House Republican leaders are holding conversations with lawmakers as they decide whether to push the total amount of discretionary spending for fiscal year 2013 below the level set in last August’s debt ceiling law. Three different figures are being discussed as potential discretionary limits for the fiscal year 2013 House budget resolution, which is expected to be released later this month. Whatever figure is chosen would become a ceiling for the total of all appropriations measures debated on the House floor for the budget year which begins October 1. The three levels of spending being discussed include: $1.047 trillion — which is the discretionary spending cap for the coming year set by the debt limit law and under which discretionary spending would be allowed to rise by $4 billion from the current year’s level; $950 billion; and $931 billion. In the Senate, meanwhile, there is bipartisan agreement to stick with the $1.047 trillion cap from the debt limit law.
Senate Budget Chairman Kent Conrad (D-ND) expressed optimism this week that consensus could be reached on curbing Medicare spending by overhauling the program’s payment structure. Medicare’s current fee-for-service system has long been blamed for the program’s rapidly increasing growth rate in spending. The three expert witnesses at Wednesday’s Budget Committee hearing called for a structural overhaul of the payment system, saying it encourages patients and providers to prioritize quantity over quality of services.
Medicare’s actuary warned Tuesday that controlling cost growth is the primary challenge to the program’s financial stability, but that neither the premium support system sought by Republicans nor the cost-cutting measures pushed by the administration provide all the answers. Richard S. Foster, chief actuary for the Centers for Medicare and Medicaid Services, testified alongside Social Security Actuary Stephen C. Goss during a House Budget Committee hearing on strengthening the finances of the two programs. Both urged lawmakers to find solutions, but committee members were far from agreement. Chairman Paul Ryan (R-WI) and ranking Democrat Chris Van Hollen (D-MD) concurred at the morning hearing that they wanted to move quickly if they could reach bipartisan solutions.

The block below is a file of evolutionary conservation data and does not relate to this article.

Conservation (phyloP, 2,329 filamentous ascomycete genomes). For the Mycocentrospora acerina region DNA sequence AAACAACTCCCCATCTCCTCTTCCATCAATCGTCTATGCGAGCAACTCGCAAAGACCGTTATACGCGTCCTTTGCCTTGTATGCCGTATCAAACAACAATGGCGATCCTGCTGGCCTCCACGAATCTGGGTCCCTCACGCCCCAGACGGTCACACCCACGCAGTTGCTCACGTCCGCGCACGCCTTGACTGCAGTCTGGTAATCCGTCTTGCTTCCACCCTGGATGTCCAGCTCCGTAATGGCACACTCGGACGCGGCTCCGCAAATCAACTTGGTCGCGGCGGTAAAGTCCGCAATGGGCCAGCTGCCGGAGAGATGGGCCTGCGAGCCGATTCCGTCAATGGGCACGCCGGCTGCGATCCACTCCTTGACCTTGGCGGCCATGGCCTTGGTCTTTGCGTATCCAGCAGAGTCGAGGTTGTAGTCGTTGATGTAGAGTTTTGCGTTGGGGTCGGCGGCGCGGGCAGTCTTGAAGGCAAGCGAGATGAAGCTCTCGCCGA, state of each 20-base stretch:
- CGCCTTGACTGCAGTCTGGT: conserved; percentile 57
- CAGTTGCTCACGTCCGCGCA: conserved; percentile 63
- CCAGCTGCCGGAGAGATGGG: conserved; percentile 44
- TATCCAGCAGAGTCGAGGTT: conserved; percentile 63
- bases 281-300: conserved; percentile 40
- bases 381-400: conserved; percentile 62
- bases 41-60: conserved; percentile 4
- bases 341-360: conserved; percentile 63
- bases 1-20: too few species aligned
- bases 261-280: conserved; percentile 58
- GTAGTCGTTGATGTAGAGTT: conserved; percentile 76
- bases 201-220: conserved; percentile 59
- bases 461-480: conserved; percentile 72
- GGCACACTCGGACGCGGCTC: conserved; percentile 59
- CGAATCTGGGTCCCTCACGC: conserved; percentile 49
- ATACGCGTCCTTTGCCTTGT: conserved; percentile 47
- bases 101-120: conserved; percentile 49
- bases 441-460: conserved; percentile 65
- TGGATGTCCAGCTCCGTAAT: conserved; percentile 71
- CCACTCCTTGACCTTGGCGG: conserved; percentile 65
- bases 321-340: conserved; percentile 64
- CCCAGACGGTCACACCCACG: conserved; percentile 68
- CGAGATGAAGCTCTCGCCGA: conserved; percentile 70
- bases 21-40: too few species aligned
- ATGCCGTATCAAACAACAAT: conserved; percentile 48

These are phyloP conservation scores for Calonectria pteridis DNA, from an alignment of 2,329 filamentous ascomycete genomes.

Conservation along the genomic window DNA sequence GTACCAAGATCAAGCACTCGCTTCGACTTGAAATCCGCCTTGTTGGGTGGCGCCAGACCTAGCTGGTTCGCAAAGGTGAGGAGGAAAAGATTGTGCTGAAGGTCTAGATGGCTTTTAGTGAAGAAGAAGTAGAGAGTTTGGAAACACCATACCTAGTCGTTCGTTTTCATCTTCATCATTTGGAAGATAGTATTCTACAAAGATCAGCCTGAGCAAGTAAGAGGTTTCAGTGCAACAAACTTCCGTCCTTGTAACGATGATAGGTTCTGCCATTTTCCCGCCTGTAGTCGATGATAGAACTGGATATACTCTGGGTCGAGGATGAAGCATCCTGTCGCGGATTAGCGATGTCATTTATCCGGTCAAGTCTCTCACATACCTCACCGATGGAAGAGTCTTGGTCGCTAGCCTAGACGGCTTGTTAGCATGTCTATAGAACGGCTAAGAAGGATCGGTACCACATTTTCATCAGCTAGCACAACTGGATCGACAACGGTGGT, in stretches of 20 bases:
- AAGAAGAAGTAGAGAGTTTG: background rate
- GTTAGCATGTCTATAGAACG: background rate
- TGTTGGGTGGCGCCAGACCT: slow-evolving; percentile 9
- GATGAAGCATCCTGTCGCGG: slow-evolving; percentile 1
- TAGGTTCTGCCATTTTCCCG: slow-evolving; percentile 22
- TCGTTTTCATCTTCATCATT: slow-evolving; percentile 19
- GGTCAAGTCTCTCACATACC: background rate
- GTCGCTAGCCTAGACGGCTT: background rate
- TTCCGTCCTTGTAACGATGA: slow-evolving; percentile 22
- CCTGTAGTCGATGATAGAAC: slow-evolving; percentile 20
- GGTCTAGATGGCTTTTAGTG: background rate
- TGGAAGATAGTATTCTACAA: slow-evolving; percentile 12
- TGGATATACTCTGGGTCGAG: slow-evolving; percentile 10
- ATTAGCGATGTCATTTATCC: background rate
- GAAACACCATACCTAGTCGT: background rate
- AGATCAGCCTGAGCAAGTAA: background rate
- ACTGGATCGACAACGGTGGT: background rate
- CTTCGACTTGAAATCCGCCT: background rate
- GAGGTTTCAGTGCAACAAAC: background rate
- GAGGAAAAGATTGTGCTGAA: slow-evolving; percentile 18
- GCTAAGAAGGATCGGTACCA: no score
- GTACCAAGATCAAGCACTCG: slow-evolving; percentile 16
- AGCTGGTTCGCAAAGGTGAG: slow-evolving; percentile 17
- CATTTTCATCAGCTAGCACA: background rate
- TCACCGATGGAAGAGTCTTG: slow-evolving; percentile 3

A House panel on Wednesday backed legislation that would abolish an independent board charged with curbing Medicare spending growth, a Republican bill that has won some Democratic supporters. The Energy and Commerce Health Subcommittee voted 17-5 for the measure (H.R. 452), which would repeal the 15-person Independent Payment Advisory Board created by the 2010 health care overhaul. The board — which will comprise independent experts appointed by the president and confirmed by the Senate — is tasked with making cost-cutting recommendations if Medicare spending exceeds target growth rates. The bill will be brought before the full Energy and Commerce Committee for a vote, though the timing is unknown.
Next week, the Senate is planning to complete a $109 billion surface transportation bill (S. 1813). The House Appropriations Subcommittee on Financial Services and General Government will hold hearings on Monday, March 5, Tuesday, March 6, and Wednesday, March 7, titled: “Fiscal 2013 Appropriations: Financial Services.” The House Appropriations Subcommittee on Labor, Health and Human Services, Education, and Related Agencies will hold a hearing on Tuesday, March 6, titled: “Fiscal 2013 Appropriations: Labor, HHS, and Education.”